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Boston College, Arthur D. Little management schools to affiliate alliance is first to join corporate university, traditional business school.

CHESTNUT HILL, Mass.--(BUSINESS WIRE)--Oct. 3, 1996-- In a move expected to provide a new model for graduate and executive management education, Boston College's Carroll School of Management and the Arthur D. Little School of Management (ADL SOM) have agreed to form a first-of-its-kind "strategic alliance" to offer educational programs with a distinctive global business focus.

"This unprecedented initiative creates an innovative vehicle for management education that combines the advantages of a corporate university and a traditional business school." said John J. Neuhauser, dean of the Carroll School of Management. "It also combines the expertise of two excellent, but distinctly different, management programs in a collaboration that will complement both organizations' goals and objectives."

ADL SOM Dean Thomas E. Moore noted that the two institutions share a practical, experienced-based approach to management education. "The ADL School of Management's tradition of blending leading-edge management theory with corporate practice stems from Arthur D. Little's global consulting experience. This alliance is particularly appropriate because we share this tradition of applied learning with Boston College's Carroll School of Management."

Calling the alliance "a good strategic fit," Boston College Graduate Dean Hassell H. McClellan said, "Increased synergy between traditional business schools and the corporate world is imperative to prepare executives for the challenges of the 21st century. This partnership provides the Carroll Graduate School of Management with an unequaled portfolio of management programs. It represents an innovative and logical extension of the graduate school's strategy of complementary programs and professional joint degrees, such as our Master of Science in Finance, MBA/JD, MBA/MSW and other international programs."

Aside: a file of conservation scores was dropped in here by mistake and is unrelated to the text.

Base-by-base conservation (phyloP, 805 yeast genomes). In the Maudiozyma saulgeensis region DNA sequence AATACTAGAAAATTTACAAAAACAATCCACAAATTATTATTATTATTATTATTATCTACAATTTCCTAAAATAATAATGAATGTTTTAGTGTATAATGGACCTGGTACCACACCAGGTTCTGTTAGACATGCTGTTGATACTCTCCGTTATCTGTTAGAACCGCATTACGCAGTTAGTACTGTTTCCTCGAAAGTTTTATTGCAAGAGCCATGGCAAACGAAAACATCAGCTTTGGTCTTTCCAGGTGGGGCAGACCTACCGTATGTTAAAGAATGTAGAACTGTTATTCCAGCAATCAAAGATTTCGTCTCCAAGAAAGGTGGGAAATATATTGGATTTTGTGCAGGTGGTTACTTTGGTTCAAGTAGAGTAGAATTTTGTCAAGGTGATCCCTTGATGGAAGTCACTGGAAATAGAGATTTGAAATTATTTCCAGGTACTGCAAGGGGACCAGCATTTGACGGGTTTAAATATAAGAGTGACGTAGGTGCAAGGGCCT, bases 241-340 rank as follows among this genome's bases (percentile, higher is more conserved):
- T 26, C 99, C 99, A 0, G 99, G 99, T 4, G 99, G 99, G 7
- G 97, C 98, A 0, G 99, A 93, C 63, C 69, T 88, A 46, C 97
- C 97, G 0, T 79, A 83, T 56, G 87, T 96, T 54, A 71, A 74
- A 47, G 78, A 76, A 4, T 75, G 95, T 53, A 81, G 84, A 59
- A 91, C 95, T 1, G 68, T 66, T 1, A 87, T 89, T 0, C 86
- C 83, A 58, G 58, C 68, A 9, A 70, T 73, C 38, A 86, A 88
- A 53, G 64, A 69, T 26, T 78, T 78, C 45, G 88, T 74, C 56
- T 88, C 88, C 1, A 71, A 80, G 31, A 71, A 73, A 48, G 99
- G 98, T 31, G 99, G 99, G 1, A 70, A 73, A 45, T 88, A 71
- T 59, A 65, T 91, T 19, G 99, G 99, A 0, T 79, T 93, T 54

Partnerships between business schools and corporate universities-the training arms of many major companies-are on the rise. According to recent estimates, by the year 2000, one-third of corporations expect to grant degrees in partnership with universities. To date, however, most revolve around small-scale projects limited to the sponsoring company's employees. The Boston College/ADL SOM alliance is the first to involve two major institutions in a partnership that will include extensive sharing of resources and facilities and provide educational services to a broad range of customers.

"This alliance will establish a standard for the growing convergence of corporate and traditional business education," said Dean Neuhauser.

The agreement holds many advantages for each institution. Boston College, which offers a globally focused MBA program, will gain the added reach of ADL School of Management's extensive international network. Both will have opportunities for new joint marketing activities in both the international and executive education arenas.